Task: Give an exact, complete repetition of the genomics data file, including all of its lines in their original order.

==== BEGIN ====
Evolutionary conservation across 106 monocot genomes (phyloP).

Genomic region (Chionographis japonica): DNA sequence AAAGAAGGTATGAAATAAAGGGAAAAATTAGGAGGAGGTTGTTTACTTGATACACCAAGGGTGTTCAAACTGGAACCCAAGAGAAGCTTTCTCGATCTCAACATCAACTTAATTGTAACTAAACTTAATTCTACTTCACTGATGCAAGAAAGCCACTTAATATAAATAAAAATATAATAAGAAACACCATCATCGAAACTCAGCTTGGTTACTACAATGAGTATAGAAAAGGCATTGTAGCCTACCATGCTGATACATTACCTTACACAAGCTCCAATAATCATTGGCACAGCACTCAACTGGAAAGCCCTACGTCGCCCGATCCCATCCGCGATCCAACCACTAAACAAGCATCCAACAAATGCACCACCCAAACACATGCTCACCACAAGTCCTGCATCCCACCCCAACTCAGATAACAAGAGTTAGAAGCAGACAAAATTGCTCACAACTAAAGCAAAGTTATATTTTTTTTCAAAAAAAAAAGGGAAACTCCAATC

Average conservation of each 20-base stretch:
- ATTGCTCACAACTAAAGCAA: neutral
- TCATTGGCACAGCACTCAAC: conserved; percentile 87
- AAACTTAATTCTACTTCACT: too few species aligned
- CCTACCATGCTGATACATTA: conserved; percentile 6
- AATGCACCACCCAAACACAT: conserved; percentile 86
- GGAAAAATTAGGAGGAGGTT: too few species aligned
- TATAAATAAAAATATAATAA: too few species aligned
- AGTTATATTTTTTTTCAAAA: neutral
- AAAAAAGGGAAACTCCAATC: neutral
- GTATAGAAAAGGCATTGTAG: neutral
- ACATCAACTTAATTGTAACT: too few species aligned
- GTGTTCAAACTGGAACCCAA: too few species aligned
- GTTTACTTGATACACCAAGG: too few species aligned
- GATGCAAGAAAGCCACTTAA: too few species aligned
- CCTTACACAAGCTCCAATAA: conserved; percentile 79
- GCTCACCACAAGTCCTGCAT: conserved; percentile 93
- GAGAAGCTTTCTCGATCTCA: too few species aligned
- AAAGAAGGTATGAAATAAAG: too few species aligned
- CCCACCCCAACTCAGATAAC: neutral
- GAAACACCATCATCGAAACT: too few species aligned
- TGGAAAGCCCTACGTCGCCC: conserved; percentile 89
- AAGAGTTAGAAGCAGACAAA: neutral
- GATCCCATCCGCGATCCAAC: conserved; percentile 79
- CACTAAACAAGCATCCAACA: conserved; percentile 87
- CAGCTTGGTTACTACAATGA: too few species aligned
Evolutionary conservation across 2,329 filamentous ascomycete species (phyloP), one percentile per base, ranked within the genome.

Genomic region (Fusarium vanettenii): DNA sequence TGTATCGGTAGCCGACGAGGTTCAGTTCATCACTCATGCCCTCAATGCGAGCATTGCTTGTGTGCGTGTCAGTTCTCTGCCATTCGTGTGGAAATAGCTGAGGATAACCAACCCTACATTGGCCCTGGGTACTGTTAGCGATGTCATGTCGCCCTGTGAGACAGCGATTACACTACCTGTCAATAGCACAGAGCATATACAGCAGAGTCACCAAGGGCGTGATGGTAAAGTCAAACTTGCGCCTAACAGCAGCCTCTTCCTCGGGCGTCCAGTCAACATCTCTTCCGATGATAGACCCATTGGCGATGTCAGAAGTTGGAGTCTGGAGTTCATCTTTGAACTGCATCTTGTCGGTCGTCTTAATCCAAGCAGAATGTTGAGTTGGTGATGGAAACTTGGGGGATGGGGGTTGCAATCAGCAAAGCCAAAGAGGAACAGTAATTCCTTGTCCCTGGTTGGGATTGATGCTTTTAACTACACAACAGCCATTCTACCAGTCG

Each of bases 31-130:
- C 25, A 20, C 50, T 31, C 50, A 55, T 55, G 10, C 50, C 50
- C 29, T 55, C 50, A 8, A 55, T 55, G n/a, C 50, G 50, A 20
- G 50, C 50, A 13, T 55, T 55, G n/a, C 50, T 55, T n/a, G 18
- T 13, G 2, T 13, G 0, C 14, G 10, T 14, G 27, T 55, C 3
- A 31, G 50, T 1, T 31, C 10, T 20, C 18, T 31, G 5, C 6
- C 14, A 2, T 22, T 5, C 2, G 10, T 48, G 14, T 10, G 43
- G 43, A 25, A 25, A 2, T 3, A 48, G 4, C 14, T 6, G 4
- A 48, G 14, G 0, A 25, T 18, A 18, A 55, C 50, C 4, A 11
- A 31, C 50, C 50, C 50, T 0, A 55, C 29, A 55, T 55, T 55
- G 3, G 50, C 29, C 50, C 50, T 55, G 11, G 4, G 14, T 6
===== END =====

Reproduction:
Evolutionary conservation across 106 monocot genomes (phyloP).

Genomic region (Chionographis japonica): DNA sequence AAAGAAGGTATGAAATAAAGGGAAAAATTAGGAGGAGGTTGTTTACTTGATACACCAAGGGTGTTCAAACTGGAACCCAAGAGAAGCTTTCTCGATCTCAACATCAACTTAATTGTAACTAAACTTAATTCTACTTCACTGATGCAAGAAAGCCACTTAATATAAATAAAAATATAATAAGAAACACCATCATCGAAACTCAGCTTGGTTACTACAATGAGTATAGAAAAGGCATTGTAGCCTACCATGCTGATACATTACCTTACACAAGCTCCAATAATCATTGGCACAGCACTCAACTGGAAAGCCCTACGTCGCCCGATCCCATCCGCGATCCAACCACTAAACAAGCATCCAACAAATGCACCACCCAAACACATGCTCACCACAAGTCCTGCATCCCACCCCAACTCAGATAACAAGAGTTAGAAGCAGACAAAATTGCTCACAACTAAAGCAAAGTTATATTTTTTTTCAAAAAAAAAAGGGAAACTCCAATC

Average conservation of each 20-base stretch:
- ATTGCTCACAACTAAAGCAA: neutral
- TCATTGGCACAGCACTCAAC: conserved; percentile 87
- AAACTTAATTCTACTTCACT: too few species aligned
- CCTACCATGCTGATACATTA: conserved; percentile 6
- AATGCACCACCCAAACACAT: conserved; percentile 86
- GGAAAAATTAGGAGGAGGTT: too few species aligned
- TATAAATAAAAATATAATAA: too few species aligned
- AGTTATATTTTTTTTCAAAA: neutral
- AAAAAAGGGAAACTCCAATC: neutral
- GTATAGAAAAGGCATTGTAG: neutral
- ACATCAACTTAATTGTAACT: too few species aligned
- GTGTTCAAACTGGAACCCAA: too few species aligned
- GTTTACTTGATACACCAAGG: too few species aligned
- GATGCAAGAAAGCCACTTAA: too few species aligned
- CCTTACACAAGCTCCAATAA: conserved; percentile 79
- GCTCACCACAAGTCCTGCAT: conserved; percentile 93
- GAGAAGCTTTCTCGATCTCA: too few species aligned
- AAAGAAGGTATGAAATAAAG: too few species aligned
- CCCACCCCAACTCAGATAAC: neutral
- GAAACACCATCATCGAAACT: too few species aligned
- TGGAAAGCCCTACGTCGCCC: conserved; percentile 89
- AAGAGTTAGAAGCAGACAAA: neutral
- GATCCCATCCGCGATCCAAC: conserved; percentile 79
- CACTAAACAAGCATCCAACA: conserved; percentile 87
- CAGCTTGGTTACTACAATGA: too few species aligned
Evolutionary conservation across 2,329 filamentous ascomycete species (phyloP), one percentile per base, ranked within the genome.

Genomic region (Fusarium vanettenii): DNA sequence TGTATCGGTAGCCGACGAGGTTCAGTTCATCACTCATGCCCTCAATGCGAGCATTGCTTGTGTGCGTGTCAGTTCTCTGCCATTCGTGTGGAAATAGCTGAGGATAACCAACCCTACATTGGCCCTGGGTACTGTTAGCGATGTCATGTCGCCCTGTGAGACAGCGATTACACTACCTGTCAATAGCACAGAGCATATACAGCAGAGTCACCAAGGGCGTGATGGTAAAGTCAAACTTGCGCCTAACAGCAGCCTCTTCCTCGGGCGTCCAGTCAACATCTCTTCCGATGATAGACCCATTGGCGATGTCAGAAGTTGGAGTCTGGAGTTCATCTTTGAACTGCATCTTGTCGGTCGTCTTAATCCAAGCAGAATGTTGAGTTGGTGATGGAAACTTGGGGGATGGGGGTTGCAATCAGCAAAGCCAAAGAGGAACAGTAATTCCTTGTCCCTGGTTGGGATTGATGCTTTTAACTACACAACAGCCATTCTACCAGTCG

Each of bases 31-130:
- C 25, A 20, C 50, T 31, C 50, A 55, T 55, G 10, C 50, C 50
- C 29, T 55, C 50, A 8, A 55, T 55, G n/a, C 50, G 50, A 20
- G 50, C 50, A 13, T 55, T 55, G n/a, C 50, T 55, T n/a, G 18
- T 13, G 2, T 13, G 0, C 14, G 10, T 14, G 27, T 55, C 3
- A 31, G 50, T 1, T 31, C 10, T 20, C 18, T 31, G 5, C 6
- C 14, A 2, T 22, T 5, C 2, G 10, T 48, G 14, T 10, G 43
- G 43, A 25, A 25, A 2, T 3, A 48, G 4, C 14, T 6, G 4
- A 48, G 14, G 0, A 25, T 18, A 18, A 55, C 50, C 4, A 11
- A 31, C 50, C 50, C 50, T 0, A 55, C 29, A 55, T 55, T 55
- G 3, G 50, C 29, C 50, C 50, T 55, G 11, G 4, G 14, T 6